Two new Apache Drill UDFs for Processing UR[IL]s and Internet Domain Names

[This article was first published on R –, and kindly contributed to R-bloggers]. (You can report issue about the content on this page here)
Want to share your content on R-bloggers? click here if you have a blog, or here if you don't.

Continuing the blog’s UDF theme of late, there are two new UDF kids in town:

  • drill-url-tools? for slicing & dicing URI/URLs (just going to use ‘URL’ from now on in the post)
  • drill-domain-tools? for slicing & dicing internet domain names (IDNs).

Now, if you’re an Apache Drill fanatic, you’re likely thinking “Hey hrbrmstr: don’t you know that Drill has a parse_url()? function already?” My answer is “Sure, but it’s based on which is fundamentally broken.”

Slicing & dicing URLs and IDNs is a large part of the $DAYJOB and they go together pretty well, hence the joint UDF release.

Rather than just use boring SQL for an example, we’ll start with some SQL and use R for a decent example of working with the two, new UDFs.

Counting Lying Lock Icons

SSL/TLS is all the craze these days, so let’s see how many distinct sites in the GDELT Global Front Page (GFG) data set use port 443 vs port 80 (a good indicator, plus it will help show how the URL tools pick up ports even when they’re not there).

If you go to the aforementioned URL it instructs us that the most current GFG dataset URL can be retrieved by inspecting the contents of this metadata URL

There are over a million records in that data set but — as we’ll see — not nearly as many distinct hosts.

Let’s get the data:


  file = "", 
  delim = " ", 
  col_names = FALSE,
  col_types = "ccc"
) -> gfg_update

dl_path <- file.path("~/Data/gfg_links.tsv.gz")

if (!file.exists(dl_path)) download.file(gfg_update$X3[1], dl_path)

Those operations have placed the GFG data set in a place where my local Drill instance can get to them. It's a tab separated file (TSV) which — while not a great data format — is workable with Drill.

Now we'll setup a SQL query that will parse the URLs and domains, giving us a nice rectangular structure for R & dbplyr. We'll use the second column since a significant percentage of the URLs in column 6 are malformed:

db <- src_drill()

tbl(db, "(
  b.rec.hostname AS hostname,
  b.rec.assigned AS assigned,
  b.rec.tld AS tld,
  b.rec.subdomain AS subdomain
    host, port, suffix_extract(host) AS rec             -- break the hostname into components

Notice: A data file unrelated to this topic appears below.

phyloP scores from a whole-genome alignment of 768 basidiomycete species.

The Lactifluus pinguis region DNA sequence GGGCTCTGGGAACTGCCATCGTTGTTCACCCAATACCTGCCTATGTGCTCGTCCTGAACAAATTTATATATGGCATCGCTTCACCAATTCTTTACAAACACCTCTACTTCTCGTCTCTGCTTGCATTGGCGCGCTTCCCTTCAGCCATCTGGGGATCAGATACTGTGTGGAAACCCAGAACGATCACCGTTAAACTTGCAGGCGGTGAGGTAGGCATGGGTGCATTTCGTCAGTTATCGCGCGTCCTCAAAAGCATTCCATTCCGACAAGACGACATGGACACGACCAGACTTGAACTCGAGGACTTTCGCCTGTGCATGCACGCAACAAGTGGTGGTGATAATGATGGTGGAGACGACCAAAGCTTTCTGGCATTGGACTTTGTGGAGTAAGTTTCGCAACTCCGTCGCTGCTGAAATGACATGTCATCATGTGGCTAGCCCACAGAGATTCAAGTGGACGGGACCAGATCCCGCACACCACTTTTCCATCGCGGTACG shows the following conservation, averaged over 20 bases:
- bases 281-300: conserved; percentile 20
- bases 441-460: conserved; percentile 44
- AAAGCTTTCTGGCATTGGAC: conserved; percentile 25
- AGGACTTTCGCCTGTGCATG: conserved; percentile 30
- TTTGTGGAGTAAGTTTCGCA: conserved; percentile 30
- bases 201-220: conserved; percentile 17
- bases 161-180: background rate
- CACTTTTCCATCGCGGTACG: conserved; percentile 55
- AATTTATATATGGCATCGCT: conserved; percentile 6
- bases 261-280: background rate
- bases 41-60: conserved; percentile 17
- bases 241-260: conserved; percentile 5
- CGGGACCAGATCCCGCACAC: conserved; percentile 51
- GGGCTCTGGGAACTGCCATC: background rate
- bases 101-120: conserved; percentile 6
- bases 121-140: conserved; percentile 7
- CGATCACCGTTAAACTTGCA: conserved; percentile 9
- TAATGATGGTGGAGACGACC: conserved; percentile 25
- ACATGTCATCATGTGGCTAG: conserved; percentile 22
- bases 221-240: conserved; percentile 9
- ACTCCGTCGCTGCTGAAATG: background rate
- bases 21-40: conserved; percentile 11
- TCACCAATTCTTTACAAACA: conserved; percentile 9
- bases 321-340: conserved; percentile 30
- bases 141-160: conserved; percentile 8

(SELECT AS host, a.rec.port AS port
        columns[1] AS url, url_parse(columns[1]) AS rec -- break the URL into components
      FROM dfs.d.`/gfg_links.tsv.gz`) a
    WHERE a.rec.port IS NOT NULL                        -- filter out URL parsing failures
  ) b
WHERE b.rec.tld IS NOT NULL                             -- filter out domain parsing failures
)") -> gfg_df

## # Database: DrillConnection
##    hostname  port host              subdomain assigned      tld  
##    <chr>    <int> <chr>                  <chr>         <chr>
##  1 www         80 NA ee   
##  2 www         80 NA ee   
##  3 www         80 NA ee   
##  4 www         80 NA ee   
##  5 www         80 NA ee   
##  6 www         80 NA ee   
##  7 www         80 NA ee   
##  8 www         80 NA ee   
##  9 www         80 NA ee   
## 10 www         80 NA ee   
## # ... with more rows

While we could have done it all in SQL, we saved some bits for R:

distinct(gfg_df, assigned, port) %>% 
  count(port) %>% 
  collect() -> port_counts

# A tibble: 2 x 2
   port     n
* <int> <int>
1    80 20648
2   443 22178

You'd think more news-oriented sites would be HTTPS by default given the current global political climate (though those lock icons are no safety panacea by any stretch of the imagination).


Now, R can do URL & IDN slicing, but Drill can operate at-scale. That is, R's urltools package may be fine for single-node, in-memory ops, but Drill can process billions of URLs when part of a cluster.

I'm not 100% settled on the galimatias library for URL parsing (I need to do some extended testing) and I may add some less-strict IDN slicing & dicing functions as well.

Kick the tyres & file issues & PRs as necessary.

To leave a comment for the author, please follow the link and comment on their blog: R – offers daily e-mail updates about R news and tutorials about learning R and many other topics. Click here if you're looking to post or find an R/data-science job.
Want to share your content on R-bloggers? click here if you have a blog, or here if you don't.

Never miss an update!
Subscribe to R-bloggers to receive
e-mails with the latest R posts.
(You will not see this message again.)

Click here to close (This popup will not appear again)